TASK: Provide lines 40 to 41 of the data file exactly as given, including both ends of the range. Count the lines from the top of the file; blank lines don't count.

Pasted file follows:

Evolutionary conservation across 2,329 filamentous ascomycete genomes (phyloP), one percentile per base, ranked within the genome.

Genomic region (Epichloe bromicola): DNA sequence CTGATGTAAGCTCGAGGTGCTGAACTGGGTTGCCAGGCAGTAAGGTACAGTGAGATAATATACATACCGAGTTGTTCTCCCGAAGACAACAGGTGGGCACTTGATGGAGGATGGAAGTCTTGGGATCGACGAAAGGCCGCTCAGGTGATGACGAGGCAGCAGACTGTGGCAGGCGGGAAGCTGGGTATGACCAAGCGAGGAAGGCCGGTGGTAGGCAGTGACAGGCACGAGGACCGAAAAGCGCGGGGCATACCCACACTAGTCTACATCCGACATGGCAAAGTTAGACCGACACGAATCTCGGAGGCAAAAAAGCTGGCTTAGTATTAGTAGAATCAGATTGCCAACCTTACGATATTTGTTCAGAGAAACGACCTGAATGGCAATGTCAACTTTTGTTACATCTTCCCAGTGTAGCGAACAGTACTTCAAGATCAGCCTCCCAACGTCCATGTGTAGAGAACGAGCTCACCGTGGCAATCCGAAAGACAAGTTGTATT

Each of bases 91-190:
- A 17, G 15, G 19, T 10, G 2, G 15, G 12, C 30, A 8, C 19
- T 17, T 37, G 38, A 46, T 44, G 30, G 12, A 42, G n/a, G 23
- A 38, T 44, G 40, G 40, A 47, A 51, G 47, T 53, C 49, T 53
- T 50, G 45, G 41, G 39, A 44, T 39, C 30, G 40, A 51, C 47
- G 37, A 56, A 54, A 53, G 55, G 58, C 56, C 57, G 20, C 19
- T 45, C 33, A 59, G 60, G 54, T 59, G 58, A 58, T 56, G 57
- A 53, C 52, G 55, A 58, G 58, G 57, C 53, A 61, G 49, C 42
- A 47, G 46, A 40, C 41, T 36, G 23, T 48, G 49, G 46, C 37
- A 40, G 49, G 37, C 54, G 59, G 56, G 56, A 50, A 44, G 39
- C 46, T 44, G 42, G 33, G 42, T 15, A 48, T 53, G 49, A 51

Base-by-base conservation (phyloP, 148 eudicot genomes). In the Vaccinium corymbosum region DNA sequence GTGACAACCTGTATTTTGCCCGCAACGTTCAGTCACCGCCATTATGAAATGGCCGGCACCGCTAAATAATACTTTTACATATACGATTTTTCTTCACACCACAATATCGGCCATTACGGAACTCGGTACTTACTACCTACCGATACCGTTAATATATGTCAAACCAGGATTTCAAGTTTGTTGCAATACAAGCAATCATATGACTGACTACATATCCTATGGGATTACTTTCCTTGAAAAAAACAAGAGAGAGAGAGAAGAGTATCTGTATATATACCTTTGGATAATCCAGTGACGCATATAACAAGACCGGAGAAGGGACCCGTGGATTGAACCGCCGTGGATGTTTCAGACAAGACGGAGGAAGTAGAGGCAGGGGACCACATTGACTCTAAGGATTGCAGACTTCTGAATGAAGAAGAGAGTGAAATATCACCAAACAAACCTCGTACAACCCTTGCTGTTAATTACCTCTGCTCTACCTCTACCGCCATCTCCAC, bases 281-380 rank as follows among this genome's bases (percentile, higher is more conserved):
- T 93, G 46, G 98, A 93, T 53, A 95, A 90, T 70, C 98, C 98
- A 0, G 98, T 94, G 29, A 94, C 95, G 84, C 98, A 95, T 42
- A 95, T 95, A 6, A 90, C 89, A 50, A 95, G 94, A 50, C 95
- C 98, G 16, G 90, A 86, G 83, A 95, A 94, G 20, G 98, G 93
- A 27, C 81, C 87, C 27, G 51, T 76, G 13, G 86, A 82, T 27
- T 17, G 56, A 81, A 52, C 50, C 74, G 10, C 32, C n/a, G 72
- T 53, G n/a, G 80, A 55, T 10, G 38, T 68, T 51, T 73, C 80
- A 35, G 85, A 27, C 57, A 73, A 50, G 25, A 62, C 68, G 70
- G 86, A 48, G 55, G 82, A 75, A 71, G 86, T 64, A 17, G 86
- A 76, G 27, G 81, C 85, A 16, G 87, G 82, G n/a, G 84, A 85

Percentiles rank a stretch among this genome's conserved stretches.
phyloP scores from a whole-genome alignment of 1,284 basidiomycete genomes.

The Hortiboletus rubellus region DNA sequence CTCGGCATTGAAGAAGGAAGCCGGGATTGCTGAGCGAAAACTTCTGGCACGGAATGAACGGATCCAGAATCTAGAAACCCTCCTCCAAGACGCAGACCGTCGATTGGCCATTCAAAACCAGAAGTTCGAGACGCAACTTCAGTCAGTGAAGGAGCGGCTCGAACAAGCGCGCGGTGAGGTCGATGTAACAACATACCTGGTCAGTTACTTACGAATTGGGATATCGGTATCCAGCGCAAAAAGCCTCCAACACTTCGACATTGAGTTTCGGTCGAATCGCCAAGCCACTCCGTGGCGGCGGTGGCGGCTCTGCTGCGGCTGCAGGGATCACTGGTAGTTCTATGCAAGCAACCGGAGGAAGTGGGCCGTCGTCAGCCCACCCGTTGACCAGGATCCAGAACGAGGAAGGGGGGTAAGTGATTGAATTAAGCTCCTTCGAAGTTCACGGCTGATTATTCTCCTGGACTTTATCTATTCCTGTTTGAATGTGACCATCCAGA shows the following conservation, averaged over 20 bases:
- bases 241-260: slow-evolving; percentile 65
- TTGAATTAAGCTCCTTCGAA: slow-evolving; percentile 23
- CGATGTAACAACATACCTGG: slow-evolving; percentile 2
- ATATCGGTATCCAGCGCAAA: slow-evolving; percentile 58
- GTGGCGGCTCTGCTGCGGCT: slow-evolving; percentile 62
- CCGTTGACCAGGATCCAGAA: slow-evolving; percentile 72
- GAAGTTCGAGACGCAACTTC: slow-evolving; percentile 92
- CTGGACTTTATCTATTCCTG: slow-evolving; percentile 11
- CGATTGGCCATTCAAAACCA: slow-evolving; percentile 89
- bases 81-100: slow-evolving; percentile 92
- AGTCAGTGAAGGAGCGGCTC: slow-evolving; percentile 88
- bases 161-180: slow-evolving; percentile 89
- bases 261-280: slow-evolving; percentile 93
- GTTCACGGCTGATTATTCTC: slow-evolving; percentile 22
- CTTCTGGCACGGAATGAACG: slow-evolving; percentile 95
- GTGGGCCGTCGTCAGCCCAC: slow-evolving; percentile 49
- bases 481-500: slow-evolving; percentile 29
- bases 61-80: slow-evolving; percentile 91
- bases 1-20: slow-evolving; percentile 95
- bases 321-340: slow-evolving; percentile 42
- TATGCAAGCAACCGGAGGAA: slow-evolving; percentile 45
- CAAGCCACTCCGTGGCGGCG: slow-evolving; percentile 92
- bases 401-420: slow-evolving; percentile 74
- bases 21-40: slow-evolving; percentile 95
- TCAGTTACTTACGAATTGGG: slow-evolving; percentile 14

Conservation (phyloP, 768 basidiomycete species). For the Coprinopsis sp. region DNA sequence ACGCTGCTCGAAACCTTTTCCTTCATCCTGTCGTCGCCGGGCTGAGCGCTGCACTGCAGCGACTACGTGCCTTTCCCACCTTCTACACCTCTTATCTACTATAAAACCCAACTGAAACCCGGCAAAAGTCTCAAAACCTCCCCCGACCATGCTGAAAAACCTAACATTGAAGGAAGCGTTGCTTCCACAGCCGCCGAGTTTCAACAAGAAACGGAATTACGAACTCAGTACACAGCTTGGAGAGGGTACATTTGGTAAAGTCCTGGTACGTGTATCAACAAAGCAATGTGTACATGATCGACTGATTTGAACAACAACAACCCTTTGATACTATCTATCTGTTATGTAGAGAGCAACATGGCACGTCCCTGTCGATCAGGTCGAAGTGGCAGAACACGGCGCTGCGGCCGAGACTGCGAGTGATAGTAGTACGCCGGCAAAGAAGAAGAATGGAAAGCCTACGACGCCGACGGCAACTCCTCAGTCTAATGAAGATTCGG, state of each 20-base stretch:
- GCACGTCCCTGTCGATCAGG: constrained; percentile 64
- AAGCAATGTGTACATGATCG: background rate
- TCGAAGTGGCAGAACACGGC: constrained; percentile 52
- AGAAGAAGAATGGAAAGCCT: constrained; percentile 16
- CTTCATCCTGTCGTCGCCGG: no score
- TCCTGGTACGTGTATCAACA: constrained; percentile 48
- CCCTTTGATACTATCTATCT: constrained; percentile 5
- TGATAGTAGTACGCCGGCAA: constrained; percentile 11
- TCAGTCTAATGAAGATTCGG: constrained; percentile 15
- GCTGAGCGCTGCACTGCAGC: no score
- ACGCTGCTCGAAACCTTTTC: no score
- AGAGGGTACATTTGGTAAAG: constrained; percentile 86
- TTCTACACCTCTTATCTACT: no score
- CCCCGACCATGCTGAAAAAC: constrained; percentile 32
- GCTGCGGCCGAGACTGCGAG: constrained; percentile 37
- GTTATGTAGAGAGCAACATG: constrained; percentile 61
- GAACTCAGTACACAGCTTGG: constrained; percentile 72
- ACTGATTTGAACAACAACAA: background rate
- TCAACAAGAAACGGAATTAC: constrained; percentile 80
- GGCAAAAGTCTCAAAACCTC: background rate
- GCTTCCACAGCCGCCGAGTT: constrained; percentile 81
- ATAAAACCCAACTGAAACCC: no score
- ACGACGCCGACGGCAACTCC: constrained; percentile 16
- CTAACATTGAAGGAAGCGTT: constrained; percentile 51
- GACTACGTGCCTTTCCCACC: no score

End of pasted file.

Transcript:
- bases 261-280: slow-evolving; percentile 93
- GTTCACGGCTGATTATTCTC: slow-evolving; percentile 22